Penningtons Manches has settled a case against a private dentist for a root canal treatment that was performed over 20 years ago.
The firm’s client had undergone root canal treatment in the 1990s, during which several pieces of the drill bits used had broken off and remained within the tooth roots. As a result, the amalgam used in the filling did not completely fill the root, leaving it susceptible to infection. The patient was not informed of any problems during the procedure and as far as she was aware, it had gone smoothly.
Over two decades later, while on holiday, she developed severe pain in her face, and it was only when she had returned from holiday and undergone investigations including MRI scans of her jaw that she was told by her referral surgeon that the drill bits were present in the tooth roots and causing the infection. The tooth was not salvageable and required extraction.
She asked Penningtons Manches to investigate a claim on her behalf. The time that had elapsed meant that there were significant evidential problems, not least that her dental records from the original treating dentist had been destroyed. Understandably, she had not kept any records from the procedure either, although she was able to identify the treating dentist with certainty.
After having reviewed the more recent notes, which clearly identified the multiple drill fragments in the tooth, Penningtons Manches’ clinical negligence team instructed an expert dentist to report on the matter. The expert was of the opinion that, while it is not unusual for drill bits to break during this procedure, patients should always be advised of the presence of any retained foreign material, and there are then options available to them for further treatment and restoration. At the very least, fully informed patients will be alert to the possibility of future infections and can then seek treatment as soon as any difficulty arises.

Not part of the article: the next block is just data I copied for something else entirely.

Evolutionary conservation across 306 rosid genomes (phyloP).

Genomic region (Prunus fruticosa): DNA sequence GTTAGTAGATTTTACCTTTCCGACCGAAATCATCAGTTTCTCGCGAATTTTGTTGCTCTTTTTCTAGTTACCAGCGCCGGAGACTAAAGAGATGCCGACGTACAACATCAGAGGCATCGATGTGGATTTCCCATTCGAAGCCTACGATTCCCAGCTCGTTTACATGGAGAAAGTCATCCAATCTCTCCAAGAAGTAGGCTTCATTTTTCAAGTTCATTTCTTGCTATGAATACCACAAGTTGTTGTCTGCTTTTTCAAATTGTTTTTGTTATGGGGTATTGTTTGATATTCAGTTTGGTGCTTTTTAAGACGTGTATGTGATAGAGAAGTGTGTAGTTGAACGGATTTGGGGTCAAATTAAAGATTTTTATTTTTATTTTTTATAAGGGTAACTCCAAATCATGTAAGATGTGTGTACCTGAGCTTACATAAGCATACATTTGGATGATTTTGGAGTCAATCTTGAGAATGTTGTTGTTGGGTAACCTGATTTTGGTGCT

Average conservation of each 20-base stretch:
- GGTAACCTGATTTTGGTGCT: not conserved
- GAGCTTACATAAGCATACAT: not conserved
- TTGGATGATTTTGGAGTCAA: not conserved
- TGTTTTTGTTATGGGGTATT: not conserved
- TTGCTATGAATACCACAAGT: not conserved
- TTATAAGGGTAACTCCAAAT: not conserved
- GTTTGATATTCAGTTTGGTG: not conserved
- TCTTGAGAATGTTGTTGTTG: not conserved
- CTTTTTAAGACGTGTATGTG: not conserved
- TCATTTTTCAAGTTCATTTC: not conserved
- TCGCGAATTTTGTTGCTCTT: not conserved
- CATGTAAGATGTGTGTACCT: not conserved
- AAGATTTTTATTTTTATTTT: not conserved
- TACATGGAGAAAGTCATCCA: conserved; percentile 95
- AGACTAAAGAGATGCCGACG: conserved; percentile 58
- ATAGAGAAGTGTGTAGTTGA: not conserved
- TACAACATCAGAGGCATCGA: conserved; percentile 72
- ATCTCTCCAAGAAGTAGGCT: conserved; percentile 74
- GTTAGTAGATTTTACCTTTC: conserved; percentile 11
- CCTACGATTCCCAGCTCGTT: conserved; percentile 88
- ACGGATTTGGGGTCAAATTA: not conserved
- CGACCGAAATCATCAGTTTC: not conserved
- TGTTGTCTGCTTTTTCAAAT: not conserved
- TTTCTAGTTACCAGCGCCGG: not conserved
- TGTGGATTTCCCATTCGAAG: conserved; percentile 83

On the basis of the history, the existing notes, and supportive expert evidence, the team submitted a letter of claim to the dentist’s defence union, which took a sensible approach to the claim, and it was settled quickly.
Emily Hartland, an associate in the clinical negligence team, said: “This was an interesting case and we were pleased to secure a settlement for our client. While we all accept that treatments do not always go to plan, there is a duty of candour for all medical practitioners to advise patients when things go wrong, and in many cases a simple discussion with the patient can avoid a claim. In this case, not only would the patient have been less inclined to bring a claim, but it would have afforded the dentist a legal defence. The lack of notes was a potential concern, but our client gave a very clear account of her treatment and later notes corroborated her evidence. There is a limit to the duration that health records need to be kept, and without the relevant notes, it can be difficult to identify the appropriate defendant, and to collect sufficient evidence to bring a claim.”